Mind you, Coventry walk in centre is now like Beirut. Very different to when I first went there about 15 years a go.

    • Posted

      Yes. I went to work in Saudi Arabia in 1996 and they insisted on an HIV test for anybody going there to work. I had to have the test done privately in Harley Street (they paid for it) as any HIV Test, no matter what the result, was cosidered to mean that you must in a high risk category and your life insurance premiums could increase or you could even be refused insurance.
    • Posted

      You are not that far from me then RHGB. I am about 15 miles from Coventry.
    • Posted

      Well, you'll know the hospital I spent my two months in then, Walsgrave or Coventry University Hospital as they call it these days. I had one night in Warwick, CT scan, blood plasma transfusion under GA and then off to Cov the next day.
    • Posted

      Yeah, I did three days in Coronary Care there after a heart attack in 2012 smile They saved my life and I now run around and play tennis etc with no remaining ill effects smile
    • Posted

      3 days! How did you get out in 3 days for a heart attack. I was there 2 months, and I would have been there longer if I hadn't threatened to discharge myself - they wouldn't give me a leaving date.

      I tried to escape at least 6 times, twice from the one step down ward. Which is no mean feat when you've lost the use of your legs and most of your right arm.

      It got a bit embarrasing when I went to see the consultants at CERU, two of them reminded me (on individual ocassions) that they were there (they do both CERU and Cov) when they had to call security for me.

    • Posted

      The heart is mechanical. It's easy to see the problem and often easy to fix. I was rushed straight into theatre and they went in through my wrist, along the artery to my heart, cleared the clot, left a stent in there (little coil of metal that keeps the coronary artery open) and had me rest for a couple of days then sent me home telling me to take it easy for 6 weeks. 2 months later I was beating my 21 son at tennis smile It was just a blip smile Never had a problem since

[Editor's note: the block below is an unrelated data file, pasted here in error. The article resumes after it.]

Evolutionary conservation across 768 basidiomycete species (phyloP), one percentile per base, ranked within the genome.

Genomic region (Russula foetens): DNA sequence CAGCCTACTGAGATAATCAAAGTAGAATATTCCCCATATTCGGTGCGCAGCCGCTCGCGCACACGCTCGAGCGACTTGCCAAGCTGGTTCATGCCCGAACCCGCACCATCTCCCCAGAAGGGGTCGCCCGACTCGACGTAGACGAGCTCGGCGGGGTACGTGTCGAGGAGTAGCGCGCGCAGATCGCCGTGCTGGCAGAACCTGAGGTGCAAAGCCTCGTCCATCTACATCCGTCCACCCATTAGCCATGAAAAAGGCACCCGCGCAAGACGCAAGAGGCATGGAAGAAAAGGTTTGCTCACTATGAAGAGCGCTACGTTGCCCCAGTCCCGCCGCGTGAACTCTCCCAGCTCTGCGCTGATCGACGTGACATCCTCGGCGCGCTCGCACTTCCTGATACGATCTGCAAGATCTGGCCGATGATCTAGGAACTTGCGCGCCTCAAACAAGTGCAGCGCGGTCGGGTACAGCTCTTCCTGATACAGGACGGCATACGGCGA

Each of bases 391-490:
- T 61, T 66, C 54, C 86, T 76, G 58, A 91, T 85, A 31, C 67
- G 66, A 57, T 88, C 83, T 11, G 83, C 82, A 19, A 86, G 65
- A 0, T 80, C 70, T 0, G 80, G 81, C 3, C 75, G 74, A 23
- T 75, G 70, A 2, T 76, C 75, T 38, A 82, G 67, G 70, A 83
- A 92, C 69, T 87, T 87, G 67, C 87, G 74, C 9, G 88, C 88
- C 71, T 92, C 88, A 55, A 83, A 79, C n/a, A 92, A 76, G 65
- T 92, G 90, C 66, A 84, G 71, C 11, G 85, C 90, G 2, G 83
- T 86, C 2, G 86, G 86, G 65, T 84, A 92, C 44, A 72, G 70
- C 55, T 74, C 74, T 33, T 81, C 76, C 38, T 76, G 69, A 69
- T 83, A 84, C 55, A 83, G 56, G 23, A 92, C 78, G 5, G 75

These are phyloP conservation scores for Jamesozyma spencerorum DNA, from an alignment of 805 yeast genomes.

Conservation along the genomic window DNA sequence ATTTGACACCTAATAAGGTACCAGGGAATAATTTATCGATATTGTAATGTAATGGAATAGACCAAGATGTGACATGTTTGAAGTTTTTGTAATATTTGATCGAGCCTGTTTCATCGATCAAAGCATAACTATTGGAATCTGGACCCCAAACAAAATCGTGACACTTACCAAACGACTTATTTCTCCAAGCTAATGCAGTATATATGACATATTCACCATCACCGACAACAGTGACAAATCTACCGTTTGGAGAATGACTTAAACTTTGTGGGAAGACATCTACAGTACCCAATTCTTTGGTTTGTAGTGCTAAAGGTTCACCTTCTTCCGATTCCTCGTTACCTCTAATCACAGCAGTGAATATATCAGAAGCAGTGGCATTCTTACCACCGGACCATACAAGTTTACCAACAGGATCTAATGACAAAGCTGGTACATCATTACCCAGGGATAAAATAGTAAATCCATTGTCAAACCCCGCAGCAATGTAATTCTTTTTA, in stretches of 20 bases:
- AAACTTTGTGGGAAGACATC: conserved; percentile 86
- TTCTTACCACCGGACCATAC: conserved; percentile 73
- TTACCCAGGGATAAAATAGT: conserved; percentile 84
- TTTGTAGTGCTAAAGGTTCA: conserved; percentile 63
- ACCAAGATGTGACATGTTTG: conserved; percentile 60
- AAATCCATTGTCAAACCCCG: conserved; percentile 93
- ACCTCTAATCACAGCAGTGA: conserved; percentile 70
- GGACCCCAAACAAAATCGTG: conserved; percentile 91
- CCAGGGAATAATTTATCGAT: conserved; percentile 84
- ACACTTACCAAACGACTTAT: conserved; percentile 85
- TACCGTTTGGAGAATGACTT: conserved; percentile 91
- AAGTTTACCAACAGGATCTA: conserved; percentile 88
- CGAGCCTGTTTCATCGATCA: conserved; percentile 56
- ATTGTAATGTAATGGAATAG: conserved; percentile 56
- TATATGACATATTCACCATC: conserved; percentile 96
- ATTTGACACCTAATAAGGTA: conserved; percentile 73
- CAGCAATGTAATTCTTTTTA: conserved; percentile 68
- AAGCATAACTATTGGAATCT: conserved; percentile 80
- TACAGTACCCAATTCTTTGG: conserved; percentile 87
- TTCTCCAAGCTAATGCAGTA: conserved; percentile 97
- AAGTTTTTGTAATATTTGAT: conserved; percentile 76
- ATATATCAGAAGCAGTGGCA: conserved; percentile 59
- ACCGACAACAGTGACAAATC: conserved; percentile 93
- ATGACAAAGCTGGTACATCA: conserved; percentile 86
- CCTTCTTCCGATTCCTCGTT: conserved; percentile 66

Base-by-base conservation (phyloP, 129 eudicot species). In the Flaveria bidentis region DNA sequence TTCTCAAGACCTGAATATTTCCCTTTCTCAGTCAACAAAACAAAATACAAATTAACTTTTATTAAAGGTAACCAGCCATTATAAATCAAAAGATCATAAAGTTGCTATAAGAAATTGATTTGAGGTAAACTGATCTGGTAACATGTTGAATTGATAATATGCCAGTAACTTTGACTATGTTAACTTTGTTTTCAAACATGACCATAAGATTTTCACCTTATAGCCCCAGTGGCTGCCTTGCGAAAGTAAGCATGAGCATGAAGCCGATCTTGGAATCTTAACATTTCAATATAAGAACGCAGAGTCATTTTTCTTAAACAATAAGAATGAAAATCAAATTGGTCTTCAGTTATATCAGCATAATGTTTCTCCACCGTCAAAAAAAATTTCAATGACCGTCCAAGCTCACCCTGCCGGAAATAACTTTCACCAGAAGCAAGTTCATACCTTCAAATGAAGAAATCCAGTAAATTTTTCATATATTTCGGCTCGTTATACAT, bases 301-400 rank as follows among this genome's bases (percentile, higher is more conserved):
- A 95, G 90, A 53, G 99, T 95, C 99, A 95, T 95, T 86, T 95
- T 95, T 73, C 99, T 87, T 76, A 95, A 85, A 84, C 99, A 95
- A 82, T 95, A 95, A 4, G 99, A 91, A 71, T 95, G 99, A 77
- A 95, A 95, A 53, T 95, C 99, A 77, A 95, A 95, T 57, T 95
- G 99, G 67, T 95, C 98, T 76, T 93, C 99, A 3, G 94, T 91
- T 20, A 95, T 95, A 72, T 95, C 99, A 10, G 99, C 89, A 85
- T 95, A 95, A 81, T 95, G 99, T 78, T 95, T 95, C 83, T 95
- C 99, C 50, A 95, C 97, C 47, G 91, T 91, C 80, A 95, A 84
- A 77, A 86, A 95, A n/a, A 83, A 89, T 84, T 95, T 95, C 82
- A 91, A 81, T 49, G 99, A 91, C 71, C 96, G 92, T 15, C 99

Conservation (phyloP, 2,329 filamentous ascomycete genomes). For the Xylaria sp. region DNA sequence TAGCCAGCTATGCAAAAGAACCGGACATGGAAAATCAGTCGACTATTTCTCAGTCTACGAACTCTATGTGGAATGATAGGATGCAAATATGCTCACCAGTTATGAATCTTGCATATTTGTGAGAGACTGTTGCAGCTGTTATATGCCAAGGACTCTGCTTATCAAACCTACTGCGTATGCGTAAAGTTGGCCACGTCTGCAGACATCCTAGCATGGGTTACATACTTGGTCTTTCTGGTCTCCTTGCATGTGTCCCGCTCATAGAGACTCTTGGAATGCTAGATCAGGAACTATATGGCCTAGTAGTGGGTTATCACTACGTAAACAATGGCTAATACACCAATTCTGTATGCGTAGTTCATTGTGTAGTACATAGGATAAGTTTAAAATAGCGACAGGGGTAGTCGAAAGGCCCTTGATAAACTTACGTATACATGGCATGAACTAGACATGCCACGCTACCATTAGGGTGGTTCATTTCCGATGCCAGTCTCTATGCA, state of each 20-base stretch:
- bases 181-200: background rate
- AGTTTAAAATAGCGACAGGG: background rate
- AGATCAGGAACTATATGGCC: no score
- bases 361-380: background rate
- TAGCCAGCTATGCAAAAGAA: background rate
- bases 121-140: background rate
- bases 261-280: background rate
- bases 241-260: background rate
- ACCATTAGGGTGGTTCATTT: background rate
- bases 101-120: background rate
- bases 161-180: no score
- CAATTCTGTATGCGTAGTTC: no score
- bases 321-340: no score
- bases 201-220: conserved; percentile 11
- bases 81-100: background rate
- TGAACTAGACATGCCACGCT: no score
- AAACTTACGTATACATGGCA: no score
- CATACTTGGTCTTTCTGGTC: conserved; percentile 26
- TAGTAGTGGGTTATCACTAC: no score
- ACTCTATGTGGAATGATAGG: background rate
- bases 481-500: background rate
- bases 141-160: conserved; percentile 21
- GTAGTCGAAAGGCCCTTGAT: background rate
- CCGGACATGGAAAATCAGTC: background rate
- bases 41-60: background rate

• Posted

      Jeez, they used to do obs (observations) on us every four hours, so like, 10:00pm, wake us up at 2:00am and then 6:00am and following throughout the day. Then we had Dorothy across the corridor, who a nurse was with constantly, she had alcoholic brain disease, I didn't know it at the time.

      But Cov used to have four mental wards (I think they are gone now) and we (the four of us in the ward opposite) always used to wonder why she wasn't in one. It was only after I left hospital and starting reading up on alcoholism, that I realised why she was done near the same ward as us.

      Also, the Addaction nurse said, that if you have some health issue (not mentally related) they won't put you in the mental wards because they have no facilities for health problems in them.

    • Posted

      Wow! That's a neat trick!

      Did they put you under general for that or was there a "big screen" you could watch?

    • Posted

      There was a screen (standard computer monitor size) but the angle of it was such that I couldn't see it. The doctor did turn it and show the 'before and after scans' of my right coronary artery after he had finished. It was completely missing on the first photo (as the dye they injected had not been able to get past the blockage) and fully visible on the second. I was awake throughout and there was no real pain at all, although it was a little uncomfortable where they entered through my wrist. Amazing procedure really.